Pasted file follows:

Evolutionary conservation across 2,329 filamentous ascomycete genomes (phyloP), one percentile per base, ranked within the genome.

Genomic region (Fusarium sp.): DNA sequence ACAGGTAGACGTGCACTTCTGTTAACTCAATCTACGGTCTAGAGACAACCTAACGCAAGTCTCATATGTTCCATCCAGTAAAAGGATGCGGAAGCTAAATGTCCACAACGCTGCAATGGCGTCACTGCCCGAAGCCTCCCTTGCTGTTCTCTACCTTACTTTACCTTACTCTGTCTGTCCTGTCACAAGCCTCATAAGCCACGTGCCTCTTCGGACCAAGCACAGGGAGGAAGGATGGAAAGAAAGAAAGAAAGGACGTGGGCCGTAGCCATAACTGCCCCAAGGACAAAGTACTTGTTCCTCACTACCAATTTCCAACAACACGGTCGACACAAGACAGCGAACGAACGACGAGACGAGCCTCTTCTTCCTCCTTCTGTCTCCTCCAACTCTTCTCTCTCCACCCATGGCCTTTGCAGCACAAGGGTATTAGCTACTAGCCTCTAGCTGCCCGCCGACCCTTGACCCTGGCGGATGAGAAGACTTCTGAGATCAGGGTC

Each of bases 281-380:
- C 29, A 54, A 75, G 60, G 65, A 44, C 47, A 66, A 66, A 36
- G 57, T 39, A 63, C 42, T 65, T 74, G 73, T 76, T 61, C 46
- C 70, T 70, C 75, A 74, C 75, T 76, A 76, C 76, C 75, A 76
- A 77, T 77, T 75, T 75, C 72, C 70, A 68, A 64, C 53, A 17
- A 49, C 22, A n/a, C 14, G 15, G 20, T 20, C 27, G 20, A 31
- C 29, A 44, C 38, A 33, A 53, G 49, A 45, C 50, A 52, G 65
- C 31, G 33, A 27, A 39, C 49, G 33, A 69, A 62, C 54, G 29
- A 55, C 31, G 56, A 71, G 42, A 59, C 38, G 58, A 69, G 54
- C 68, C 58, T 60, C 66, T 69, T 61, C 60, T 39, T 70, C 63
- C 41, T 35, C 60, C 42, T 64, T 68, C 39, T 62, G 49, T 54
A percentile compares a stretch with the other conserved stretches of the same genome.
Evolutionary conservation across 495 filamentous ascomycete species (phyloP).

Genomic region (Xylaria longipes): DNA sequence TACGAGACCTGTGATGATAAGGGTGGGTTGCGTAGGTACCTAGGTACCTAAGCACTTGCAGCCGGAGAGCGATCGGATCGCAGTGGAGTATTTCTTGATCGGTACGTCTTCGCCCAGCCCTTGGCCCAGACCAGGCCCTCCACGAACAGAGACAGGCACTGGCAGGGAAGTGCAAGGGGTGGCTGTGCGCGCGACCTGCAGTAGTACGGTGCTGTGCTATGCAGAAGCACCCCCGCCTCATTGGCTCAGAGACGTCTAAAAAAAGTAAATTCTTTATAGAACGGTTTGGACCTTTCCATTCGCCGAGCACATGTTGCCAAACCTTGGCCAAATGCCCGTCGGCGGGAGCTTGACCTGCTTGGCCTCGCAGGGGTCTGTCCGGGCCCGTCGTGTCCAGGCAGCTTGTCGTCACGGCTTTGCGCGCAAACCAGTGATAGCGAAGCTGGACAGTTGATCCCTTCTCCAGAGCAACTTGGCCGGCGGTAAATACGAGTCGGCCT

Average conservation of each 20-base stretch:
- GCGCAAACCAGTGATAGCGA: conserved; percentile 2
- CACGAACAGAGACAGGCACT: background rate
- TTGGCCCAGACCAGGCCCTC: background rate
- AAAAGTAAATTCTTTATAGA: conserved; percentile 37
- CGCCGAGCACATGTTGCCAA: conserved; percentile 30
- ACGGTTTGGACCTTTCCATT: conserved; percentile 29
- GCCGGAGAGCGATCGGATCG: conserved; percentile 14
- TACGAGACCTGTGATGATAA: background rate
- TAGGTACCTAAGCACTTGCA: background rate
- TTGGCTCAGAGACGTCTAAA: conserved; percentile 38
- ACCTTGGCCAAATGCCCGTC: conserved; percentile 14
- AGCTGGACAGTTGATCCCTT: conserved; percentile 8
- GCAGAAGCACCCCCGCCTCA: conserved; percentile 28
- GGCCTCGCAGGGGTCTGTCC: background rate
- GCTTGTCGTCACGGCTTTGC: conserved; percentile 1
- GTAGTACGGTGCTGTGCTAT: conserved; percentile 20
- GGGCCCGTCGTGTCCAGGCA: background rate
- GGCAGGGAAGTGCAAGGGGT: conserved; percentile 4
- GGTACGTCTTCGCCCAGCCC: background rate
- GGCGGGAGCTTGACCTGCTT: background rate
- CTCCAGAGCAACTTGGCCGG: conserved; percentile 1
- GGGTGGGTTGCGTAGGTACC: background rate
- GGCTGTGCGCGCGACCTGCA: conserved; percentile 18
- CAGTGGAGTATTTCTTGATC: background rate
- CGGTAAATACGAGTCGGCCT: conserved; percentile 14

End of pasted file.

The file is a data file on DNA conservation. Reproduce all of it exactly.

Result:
Evolutionary conservation across 2,329 filamentous ascomycete genomes (phyloP), one percentile per base, ranked within the genome.

Genomic region (Fusarium sp.): DNA sequence ACAGGTAGACGTGCACTTCTGTTAACTCAATCTACGGTCTAGAGACAACCTAACGCAAGTCTCATATGTTCCATCCAGTAAAAGGATGCGGAAGCTAAATGTCCACAACGCTGCAATGGCGTCACTGCCCGAAGCCTCCCTTGCTGTTCTCTACCTTACTTTACCTTACTCTGTCTGTCCTGTCACAAGCCTCATAAGCCACGTGCCTCTTCGGACCAAGCACAGGGAGGAAGGATGGAAAGAAAGAAAGAAAGGACGTGGGCCGTAGCCATAACTGCCCCAAGGACAAAGTACTTGTTCCTCACTACCAATTTCCAACAACACGGTCGACACAAGACAGCGAACGAACGACGAGACGAGCCTCTTCTTCCTCCTTCTGTCTCCTCCAACTCTTCTCTCTCCACCCATGGCCTTTGCAGCACAAGGGTATTAGCTACTAGCCTCTAGCTGCCCGCCGACCCTTGACCCTGGCGGATGAGAAGACTTCTGAGATCAGGGTC

Each of bases 281-380:
- C 29, A 54, A 75, G 60, G 65, A 44, C 47, A 66, A 66, A 36
- G 57, T 39, A 63, C 42, T 65, T 74, G 73, T 76, T 61, C 46
- C 70, T 70, C 75, A 74, C 75, T 76, A 76, C 76, C 75, A 76
- A 77, T 77, T 75, T 75, C 72, C 70, A 68, A 64, C 53, A 17
- A 49, C 22, A n/a, C 14, G 15, G 20, T 20, C 27, G 20, A 31
- C 29, A 44, C 38, A 33, A 53, G 49, A 45, C 50, A 52, G 65
- C 31, G 33, A 27, A 39, C 49, G 33, A 69, A 62, C 54, G 29
- A 55, C 31, G 56, A 71, G 42, A 59, C 38, G 58, A 69, G 54
- C 68, C 58, T 60, C 66, T 69, T 61, C 60, T 39, T 70, C 63
- C 41, T 35, C 60, C 42, T 64, T 68, C 39, T 62, G 49, T 54
A percentile compares a stretch with the other conserved stretches of the same genome.
Evolutionary conservation across 495 filamentous ascomycete species (phyloP).

Genomic region (Xylaria longipes): DNA sequence TACGAGACCTGTGATGATAAGGGTGGGTTGCGTAGGTACCTAGGTACCTAAGCACTTGCAGCCGGAGAGCGATCGGATCGCAGTGGAGTATTTCTTGATCGGTACGTCTTCGCCCAGCCCTTGGCCCAGACCAGGCCCTCCACGAACAGAGACAGGCACTGGCAGGGAAGTGCAAGGGGTGGCTGTGCGCGCGACCTGCAGTAGTACGGTGCTGTGCTATGCAGAAGCACCCCCGCCTCATTGGCTCAGAGACGTCTAAAAAAAGTAAATTCTTTATAGAACGGTTTGGACCTTTCCATTCGCCGAGCACATGTTGCCAAACCTTGGCCAAATGCCCGTCGGCGGGAGCTTGACCTGCTTGGCCTCGCAGGGGTCTGTCCGGGCCCGTCGTGTCCAGGCAGCTTGTCGTCACGGCTTTGCGCGCAAACCAGTGATAGCGAAGCTGGACAGTTGATCCCTTCTCCAGAGCAACTTGGCCGGCGGTAAATACGAGTCGGCCT

Average conservation of each 20-base stretch:
- GCGCAAACCAGTGATAGCGA: conserved; percentile 2
- CACGAACAGAGACAGGCACT: background rate
- TTGGCCCAGACCAGGCCCTC: background rate
- AAAAGTAAATTCTTTATAGA: conserved; percentile 37
- CGCCGAGCACATGTTGCCAA: conserved; percentile 30
- ACGGTTTGGACCTTTCCATT: conserved; percentile 29
- GCCGGAGAGCGATCGGATCG: conserved; percentile 14
- TACGAGACCTGTGATGATAA: background rate
- TAGGTACCTAAGCACTTGCA: background rate
- TTGGCTCAGAGACGTCTAAA: conserved; percentile 38
- ACCTTGGCCAAATGCCCGTC: conserved; percentile 14
- AGCTGGACAGTTGATCCCTT: conserved; percentile 8
- GCAGAAGCACCCCCGCCTCA: conserved; percentile 28
- GGCCTCGCAGGGGTCTGTCC: background rate
- GCTTGTCGTCACGGCTTTGC: conserved; percentile 1
- GTAGTACGGTGCTGTGCTAT: conserved; percentile 20
- GGGCCCGTCGTGTCCAGGCA: background rate
- GGCAGGGAAGTGCAAGGGGT: conserved; percentile 4
- GGTACGTCTTCGCCCAGCCC: background rate
- GGCGGGAGCTTGACCTGCTT: background rate
- CTCCAGAGCAACTTGGCCGG: conserved; percentile 1
- GGGTGGGTTGCGTAGGTACC: background rate
- GGCTGTGCGCGCGACCTGCA: conserved; percentile 18
- CAGTGGAGTATTTCTTGATC: background rate
- CGGTAAATACGAGTCGGCCT: conserved; percentile 14